Yesterday as I was reading stories about the Chicago Tribune and the ethical — and most likely criminal — debacle in Illiniois involving Obama’s Senate seat, I came across another article on Chicago Tribune online: “Oprah falls off the fat wagon.” Ouch. I figured this was just another holiday-related celebrity story about dieting or not gaining weight during office or other parties. It’s not. And the Chicago Tribune has it all wrong.
Oprah struggles with thyroid disease — hypothyrodism, an underactive thyroid. So do I. And so do millions of others — women and men of all ages. And many are never treated — with serious consequences.
Here’s the context for the Oprah story, from the Chicago Tribune article:
She can make a serious novel a best seller, find a great gift for less than $100 and help elect a U.S. president. But losing weight and keeping it off? That’s a tough one.
Even for Oprah Winfrey.
The talk show queen now weighs 200 pounds, up from 160 in 2006, according to an article in the January issue of O magazine provided early to The Associated Press by Harpo Productions.
“I’m mad at myself,” Winfrey writes in the article. “I’m embarrassed. I can’t believe that after all these years, all the things I know how to do, I’m still talking about my weight. I look at my thinner self and think, ‘How did I let this happen again?’ “
Folks, I’m not writing here about diets. I don’t know whether Oprah at 200 pounds is healthy or not. If she is then that is the important point. If not, then she is going to have to do something about it soon. But from what I have read about her situation — and what I know from personal experience — it’s about the thyroid.
Here’s why. The thyroid operates like the idle on an engine. When tuned correctly, life is good. But if the idle is too fast (hyperthyroidism) it’s like being wired with high-voltage coffee all the time. And if it is too slow (hypothyroidism) your metabolism slows to a crawl — and it can lead you to being overly tired, chilled and packing on the pounds no matter how rigid a diet you follow.
I’ve been struggling with this now for about 15 years. In fact, as soon as I finish this post I’m off to get another blood test — to see if I need to adjust the medicine that I take daily and will for the rest of my life. And I’m fortunate because the synthetic medicine I take works for me — most of the time. My thyroid now speeds up — and slows down — for no apparent reason. So when accelerating, I have a hard time sleeping. When slowing down, I gain weight. Unless the medicine I take is absolutely in the right dose. And that’s been iffy of late. And medicine — a pill — doesn’t work for everyone — Oprah apparently being one.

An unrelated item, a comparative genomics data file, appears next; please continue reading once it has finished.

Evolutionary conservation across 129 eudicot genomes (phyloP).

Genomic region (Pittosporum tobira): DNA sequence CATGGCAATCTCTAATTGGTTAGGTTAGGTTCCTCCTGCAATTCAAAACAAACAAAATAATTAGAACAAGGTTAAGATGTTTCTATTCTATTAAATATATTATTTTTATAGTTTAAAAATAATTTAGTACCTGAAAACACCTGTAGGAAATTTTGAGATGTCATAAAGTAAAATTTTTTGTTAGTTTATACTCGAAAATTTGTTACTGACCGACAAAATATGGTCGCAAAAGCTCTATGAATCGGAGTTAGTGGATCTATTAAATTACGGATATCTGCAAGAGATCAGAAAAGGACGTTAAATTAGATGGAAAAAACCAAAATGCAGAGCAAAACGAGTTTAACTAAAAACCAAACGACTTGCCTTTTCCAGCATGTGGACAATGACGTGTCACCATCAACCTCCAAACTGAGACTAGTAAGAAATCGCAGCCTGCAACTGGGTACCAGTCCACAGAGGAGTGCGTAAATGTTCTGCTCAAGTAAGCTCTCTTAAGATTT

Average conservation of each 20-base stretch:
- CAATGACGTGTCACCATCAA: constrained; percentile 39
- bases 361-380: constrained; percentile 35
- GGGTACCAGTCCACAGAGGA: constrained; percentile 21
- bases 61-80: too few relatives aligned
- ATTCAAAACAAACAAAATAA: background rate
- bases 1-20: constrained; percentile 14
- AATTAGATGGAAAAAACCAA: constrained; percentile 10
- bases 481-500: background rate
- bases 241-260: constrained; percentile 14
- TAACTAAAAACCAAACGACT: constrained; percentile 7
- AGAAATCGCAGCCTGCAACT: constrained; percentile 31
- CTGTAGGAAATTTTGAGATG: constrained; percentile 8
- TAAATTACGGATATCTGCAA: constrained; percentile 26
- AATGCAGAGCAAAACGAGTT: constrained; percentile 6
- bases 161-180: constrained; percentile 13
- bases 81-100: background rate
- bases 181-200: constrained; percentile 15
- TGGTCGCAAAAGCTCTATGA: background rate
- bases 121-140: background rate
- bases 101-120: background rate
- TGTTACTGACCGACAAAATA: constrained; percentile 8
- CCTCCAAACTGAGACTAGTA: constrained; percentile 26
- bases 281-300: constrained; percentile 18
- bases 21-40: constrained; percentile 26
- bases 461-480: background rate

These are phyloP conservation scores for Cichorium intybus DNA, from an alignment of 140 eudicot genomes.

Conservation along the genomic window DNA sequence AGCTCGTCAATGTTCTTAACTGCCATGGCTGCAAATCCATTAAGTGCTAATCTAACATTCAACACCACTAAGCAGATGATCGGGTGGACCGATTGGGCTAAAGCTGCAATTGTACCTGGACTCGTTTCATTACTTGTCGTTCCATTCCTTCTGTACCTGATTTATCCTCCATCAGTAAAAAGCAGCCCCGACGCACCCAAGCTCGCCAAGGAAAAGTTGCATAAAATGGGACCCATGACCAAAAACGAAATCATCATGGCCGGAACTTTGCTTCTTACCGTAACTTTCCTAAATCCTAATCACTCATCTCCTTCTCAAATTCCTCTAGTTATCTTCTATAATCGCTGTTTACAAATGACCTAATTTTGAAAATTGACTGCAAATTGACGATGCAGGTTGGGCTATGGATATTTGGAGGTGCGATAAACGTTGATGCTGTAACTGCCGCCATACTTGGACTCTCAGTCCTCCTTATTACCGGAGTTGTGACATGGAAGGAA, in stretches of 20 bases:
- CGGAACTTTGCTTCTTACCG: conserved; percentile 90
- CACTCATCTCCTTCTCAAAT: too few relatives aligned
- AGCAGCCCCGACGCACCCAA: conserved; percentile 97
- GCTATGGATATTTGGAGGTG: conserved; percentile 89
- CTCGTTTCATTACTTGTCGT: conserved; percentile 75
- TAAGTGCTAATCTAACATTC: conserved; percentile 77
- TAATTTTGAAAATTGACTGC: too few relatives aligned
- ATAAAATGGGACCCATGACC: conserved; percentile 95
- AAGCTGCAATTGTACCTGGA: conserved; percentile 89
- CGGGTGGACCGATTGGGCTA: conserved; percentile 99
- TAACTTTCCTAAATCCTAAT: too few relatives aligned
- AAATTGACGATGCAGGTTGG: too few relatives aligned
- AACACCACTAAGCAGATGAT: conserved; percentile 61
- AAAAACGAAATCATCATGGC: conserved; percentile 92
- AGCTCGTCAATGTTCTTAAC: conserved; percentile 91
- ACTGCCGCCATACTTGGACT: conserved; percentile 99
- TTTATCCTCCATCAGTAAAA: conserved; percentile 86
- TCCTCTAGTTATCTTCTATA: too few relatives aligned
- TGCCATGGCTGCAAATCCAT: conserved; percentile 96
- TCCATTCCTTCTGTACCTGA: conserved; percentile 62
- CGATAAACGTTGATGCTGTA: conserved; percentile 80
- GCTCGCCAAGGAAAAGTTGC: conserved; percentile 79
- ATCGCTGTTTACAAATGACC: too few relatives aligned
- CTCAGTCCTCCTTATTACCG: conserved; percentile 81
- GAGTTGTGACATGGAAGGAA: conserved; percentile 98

Anyway, I was lucky with this. But it took me several years to convince my doctor at the time to even do the simple blood test necessary to look at the thyroid. And that’s typical. This is a condition that is grossly neglected by doctors. Why? If you complain about fatigue they attribute it to work or stress. If you’re gaining weight, they attribute to lack of exercise or poor diet. And if you are complaining about being moody or just having the blahs — they want to consider depression. Many times — it’s the thyroid, stupid.
That’s not to say that all problems relate to the thyroid. But it needs to be examined and considered as part of other treatments.
Here are the key points from a very information and thoughtful story by Mary Shomon on Thyroid Disease Blog — “The Six Reasons Why Oprah Winfrey Doesn’t Have to Weigh 200 Pounds“:
Thyroid Problems Rarely “Stabilize” Without Medication
Synthetic Treatment Doesn’t Work For Everyone
It Takes Time To Find the Right Medication and Dosage, and It Takes Time For It to Work
The TSH Controversy Is Confusing to Patients AND Doctors
A Soy-Heavy Diet May Worsen Thyroid Problems — and Sabotage Weight Loss Efforts
Stress and Adrenal Fatigue Can Slow or Prevent Thyroid Recovery
And here is my final point: Urge your doctor as part of any routine physical exam to test your thyroid. And don’t take no for an answer.